Try growing: native Illawarra foliage plants

New foliage of Guioa (Guioa semiglauca). Image by Emma Rooksby.
When people start talking about 'foliage plants' my brain goes into meltdown. Aren't all plants foliage plants? (Well, technically, no, but we'll get to that another time.) In gardener-speak it's basically a term used to designate plants whose foliage is sufficiently appealing that people might grow them just for their foliage, rather than expecting beautiful flowers or fruit as well. 

A leaf of the Fruit Salad Plant (Monstera deliciosa). Photograph by Forest and Kim Starr. Reproduced under the Creative Commons Attribution 3.0 Unported license. 

Many familiar foliage plants receive the epithet because their leaves are unusually shaped (think Fruit Salad Plant (Monstera deliciosa)), particularly small or large (yes, Fruit Salad Plant), unusually coloured, or even variegated (yep, that Fruit Salad Plant again!). Plant breeders and nurseries seem to specialise in producing specimens with ever brighter and more lurid leaves, with names like 'Lime Surprise,' 'Gold Rush' or 'Flaming Nellie' (sorry, I made those names up).

Yet so many of our local native plants have beautiful foliage for part of all of the year - they don't need to compete with large and showy flowers or fruit! All you need to do is look around and you'll see interesting shapes, colours, textures and patterns. Here are just a few foliage plants I spotted on a recent walk at Puckey's Estate in Fairy Meadow. 

Backlit leaves of the Coastal Wattle (Acacia longifolia subsp. sophorae). Image by Emma Rooksby.
White Correa (Correa alba) is sometimes grown as a hedging plant where its leaves are shown to advantage. Here, in the harsh conditions of the coastal dunes, the amazing contrast between the upper and lower leaf surfaces is on display.  Image by Emma Rooksby.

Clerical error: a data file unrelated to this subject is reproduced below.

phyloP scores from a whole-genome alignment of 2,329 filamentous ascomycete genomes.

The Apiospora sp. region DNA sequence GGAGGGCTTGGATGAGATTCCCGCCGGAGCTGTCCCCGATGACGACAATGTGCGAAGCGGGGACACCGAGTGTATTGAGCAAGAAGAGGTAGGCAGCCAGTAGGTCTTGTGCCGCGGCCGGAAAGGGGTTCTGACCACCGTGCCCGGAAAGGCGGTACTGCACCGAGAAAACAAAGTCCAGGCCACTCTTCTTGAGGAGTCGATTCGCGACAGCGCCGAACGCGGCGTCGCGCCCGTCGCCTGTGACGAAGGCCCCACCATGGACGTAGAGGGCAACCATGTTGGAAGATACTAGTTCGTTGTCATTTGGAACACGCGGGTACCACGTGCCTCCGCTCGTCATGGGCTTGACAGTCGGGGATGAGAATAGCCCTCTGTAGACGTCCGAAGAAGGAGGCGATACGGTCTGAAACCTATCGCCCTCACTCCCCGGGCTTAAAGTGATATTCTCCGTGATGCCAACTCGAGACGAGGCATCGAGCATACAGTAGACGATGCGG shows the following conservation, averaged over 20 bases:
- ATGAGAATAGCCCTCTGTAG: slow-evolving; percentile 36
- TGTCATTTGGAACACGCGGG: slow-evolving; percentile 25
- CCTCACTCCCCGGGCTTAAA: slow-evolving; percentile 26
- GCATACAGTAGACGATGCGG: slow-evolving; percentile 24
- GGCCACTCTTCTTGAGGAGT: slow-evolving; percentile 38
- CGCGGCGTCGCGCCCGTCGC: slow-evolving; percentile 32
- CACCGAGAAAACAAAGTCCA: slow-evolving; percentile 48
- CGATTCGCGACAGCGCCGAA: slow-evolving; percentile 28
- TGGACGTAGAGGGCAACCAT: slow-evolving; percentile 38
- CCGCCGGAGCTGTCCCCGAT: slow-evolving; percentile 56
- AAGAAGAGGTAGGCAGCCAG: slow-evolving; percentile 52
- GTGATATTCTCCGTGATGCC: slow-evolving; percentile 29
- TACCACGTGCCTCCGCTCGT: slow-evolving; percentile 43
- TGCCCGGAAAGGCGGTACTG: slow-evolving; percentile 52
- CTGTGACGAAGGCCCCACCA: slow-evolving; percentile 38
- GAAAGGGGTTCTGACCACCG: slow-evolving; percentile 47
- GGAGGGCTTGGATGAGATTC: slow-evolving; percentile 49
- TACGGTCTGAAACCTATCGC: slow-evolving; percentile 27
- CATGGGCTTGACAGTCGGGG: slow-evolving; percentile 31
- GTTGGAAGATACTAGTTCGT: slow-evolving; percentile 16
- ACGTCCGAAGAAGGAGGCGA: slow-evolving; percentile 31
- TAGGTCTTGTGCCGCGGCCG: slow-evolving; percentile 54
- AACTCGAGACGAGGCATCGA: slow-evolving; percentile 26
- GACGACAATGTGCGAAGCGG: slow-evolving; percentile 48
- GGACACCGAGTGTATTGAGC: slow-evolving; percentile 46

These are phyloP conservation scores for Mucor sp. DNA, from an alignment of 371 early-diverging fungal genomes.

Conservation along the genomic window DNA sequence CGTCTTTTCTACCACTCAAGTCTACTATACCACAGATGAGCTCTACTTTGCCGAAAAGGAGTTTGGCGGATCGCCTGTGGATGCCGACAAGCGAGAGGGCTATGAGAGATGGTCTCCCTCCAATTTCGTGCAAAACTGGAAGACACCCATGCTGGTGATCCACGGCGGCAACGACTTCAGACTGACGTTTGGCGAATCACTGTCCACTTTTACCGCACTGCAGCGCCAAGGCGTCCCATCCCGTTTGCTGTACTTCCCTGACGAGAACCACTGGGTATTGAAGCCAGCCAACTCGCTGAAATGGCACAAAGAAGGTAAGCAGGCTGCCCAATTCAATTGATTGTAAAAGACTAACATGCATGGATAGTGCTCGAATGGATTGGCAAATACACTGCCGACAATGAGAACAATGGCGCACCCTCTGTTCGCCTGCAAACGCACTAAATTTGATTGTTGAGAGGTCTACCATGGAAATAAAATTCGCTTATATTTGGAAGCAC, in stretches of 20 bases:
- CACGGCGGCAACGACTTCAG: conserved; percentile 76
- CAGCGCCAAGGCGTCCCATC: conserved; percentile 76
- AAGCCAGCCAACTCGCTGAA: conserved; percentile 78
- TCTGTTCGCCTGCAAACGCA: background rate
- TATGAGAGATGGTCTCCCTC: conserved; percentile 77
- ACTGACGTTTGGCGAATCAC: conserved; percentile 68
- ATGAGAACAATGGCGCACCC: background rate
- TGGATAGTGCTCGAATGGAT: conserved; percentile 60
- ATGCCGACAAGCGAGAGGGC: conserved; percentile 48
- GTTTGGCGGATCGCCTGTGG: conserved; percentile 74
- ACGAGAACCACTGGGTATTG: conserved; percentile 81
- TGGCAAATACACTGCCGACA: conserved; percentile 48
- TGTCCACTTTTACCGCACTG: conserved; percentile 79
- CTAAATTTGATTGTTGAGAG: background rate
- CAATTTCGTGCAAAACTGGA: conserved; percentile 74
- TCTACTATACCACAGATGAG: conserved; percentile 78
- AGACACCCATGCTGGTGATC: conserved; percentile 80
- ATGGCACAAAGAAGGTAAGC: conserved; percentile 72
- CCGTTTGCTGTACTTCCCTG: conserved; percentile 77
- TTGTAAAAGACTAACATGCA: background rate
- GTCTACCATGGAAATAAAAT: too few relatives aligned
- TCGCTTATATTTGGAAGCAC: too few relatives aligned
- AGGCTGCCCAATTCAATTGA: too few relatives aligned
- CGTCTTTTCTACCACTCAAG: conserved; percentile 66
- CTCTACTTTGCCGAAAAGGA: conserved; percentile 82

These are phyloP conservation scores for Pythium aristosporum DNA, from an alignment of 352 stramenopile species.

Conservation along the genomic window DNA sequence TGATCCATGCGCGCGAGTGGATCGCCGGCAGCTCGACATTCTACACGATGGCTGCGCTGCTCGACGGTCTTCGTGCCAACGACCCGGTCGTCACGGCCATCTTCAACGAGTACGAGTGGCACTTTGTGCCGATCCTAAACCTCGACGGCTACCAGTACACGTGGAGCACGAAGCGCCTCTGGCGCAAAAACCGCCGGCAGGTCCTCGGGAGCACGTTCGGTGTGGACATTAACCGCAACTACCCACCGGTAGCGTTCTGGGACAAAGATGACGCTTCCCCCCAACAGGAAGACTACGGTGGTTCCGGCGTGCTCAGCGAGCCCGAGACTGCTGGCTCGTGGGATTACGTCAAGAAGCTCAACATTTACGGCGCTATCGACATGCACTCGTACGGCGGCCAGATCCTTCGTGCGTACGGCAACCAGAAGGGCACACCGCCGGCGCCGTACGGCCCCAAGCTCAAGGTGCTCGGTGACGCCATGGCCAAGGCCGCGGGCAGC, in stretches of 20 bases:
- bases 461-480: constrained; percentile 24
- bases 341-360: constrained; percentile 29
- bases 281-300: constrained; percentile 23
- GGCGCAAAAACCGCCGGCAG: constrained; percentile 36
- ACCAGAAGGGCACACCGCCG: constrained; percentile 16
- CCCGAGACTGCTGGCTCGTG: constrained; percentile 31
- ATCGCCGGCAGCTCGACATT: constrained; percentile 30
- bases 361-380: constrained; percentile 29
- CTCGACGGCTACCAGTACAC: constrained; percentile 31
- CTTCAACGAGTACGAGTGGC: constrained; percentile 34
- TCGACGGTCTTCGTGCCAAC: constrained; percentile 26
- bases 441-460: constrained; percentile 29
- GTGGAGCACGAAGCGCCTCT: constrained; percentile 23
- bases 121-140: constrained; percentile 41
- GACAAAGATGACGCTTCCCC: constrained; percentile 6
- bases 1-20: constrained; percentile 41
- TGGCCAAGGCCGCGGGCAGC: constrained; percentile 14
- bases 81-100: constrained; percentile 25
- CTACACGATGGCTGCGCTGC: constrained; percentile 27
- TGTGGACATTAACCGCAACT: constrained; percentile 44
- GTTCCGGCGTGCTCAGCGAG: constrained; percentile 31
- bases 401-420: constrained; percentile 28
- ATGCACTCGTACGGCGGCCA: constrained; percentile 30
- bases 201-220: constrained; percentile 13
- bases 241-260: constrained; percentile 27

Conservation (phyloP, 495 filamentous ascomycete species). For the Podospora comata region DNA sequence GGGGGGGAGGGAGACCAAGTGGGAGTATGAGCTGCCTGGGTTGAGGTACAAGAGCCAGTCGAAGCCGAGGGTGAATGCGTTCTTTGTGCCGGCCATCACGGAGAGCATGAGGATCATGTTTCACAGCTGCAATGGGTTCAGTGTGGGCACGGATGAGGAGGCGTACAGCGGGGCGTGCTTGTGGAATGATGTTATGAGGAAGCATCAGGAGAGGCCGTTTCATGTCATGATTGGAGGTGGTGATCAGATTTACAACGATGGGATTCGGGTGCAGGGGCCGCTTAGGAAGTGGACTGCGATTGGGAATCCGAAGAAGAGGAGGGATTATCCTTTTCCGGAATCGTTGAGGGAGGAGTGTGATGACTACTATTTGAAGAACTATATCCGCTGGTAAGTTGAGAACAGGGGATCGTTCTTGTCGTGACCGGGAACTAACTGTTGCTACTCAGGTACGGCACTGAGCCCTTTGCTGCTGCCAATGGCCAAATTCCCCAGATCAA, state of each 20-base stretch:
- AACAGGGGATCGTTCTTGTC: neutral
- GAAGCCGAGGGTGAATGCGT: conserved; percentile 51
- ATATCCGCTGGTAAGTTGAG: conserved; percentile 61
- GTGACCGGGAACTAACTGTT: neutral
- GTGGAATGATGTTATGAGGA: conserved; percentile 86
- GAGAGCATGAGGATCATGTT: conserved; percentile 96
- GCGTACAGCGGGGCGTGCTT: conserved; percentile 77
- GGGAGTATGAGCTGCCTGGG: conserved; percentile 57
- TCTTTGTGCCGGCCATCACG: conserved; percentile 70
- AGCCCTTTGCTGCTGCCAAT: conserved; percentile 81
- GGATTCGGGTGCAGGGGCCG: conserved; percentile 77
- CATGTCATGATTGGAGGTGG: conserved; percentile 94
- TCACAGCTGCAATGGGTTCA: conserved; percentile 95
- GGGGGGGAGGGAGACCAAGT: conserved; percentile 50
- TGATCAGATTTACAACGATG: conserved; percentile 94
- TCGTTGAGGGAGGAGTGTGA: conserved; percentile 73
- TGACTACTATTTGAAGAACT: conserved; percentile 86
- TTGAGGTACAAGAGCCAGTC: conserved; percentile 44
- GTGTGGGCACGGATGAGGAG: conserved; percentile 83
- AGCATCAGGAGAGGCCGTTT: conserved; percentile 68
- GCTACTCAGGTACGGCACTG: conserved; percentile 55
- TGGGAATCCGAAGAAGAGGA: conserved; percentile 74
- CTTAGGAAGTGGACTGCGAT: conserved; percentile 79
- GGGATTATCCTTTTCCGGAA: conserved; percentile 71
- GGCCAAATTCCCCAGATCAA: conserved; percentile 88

Pigface (Carpobrotus glaucescens) is often grown for its hardiness and colourful pink flowers. In harsh conditions, the leaves can also turn reddish-pink.  Image by Emma Rooksby.
Another case where harsh conditions induce interesting colours. This is a Native Geranium (Pelargonium australe). One stem appears to be dying off, with the leaves losing their natural chlorophyll-derived green colouring and turning reddish-orange.  Image by Emma Rooksby.

Brisbane Laurel (Pittosporum revolutum) produces striking flushes of new leaves after good rain.  Image by Emma Rooksby.

Coastal Banksia (Banksia integrifolia) can also produce striking flushes of new growth. Sometimes, particularly in gardens, these may be quite yellowish as a result of nutrient deprivation, such as an iron deficiency. These new leaves are a healthy pale green. Image by Emma Rooksby.

Too good not to feature again, this is another Brisbane Laurel (Pittosporum revolutum) shrub, growing right by the walking track through Puckey's Estate. The new leaves are softly felty and show a range of colours from fawns and yellows through to peachy tones.  Image by Emma Rooksby.
None of these species is conventionally known as a native 'foliage plant.' And almost none made it onto the official Growing Illawarra Natives list of foliage plants, which you can view here. I think it just goes to show how interesting and amazing our local plants are once you start to keep an eye out!

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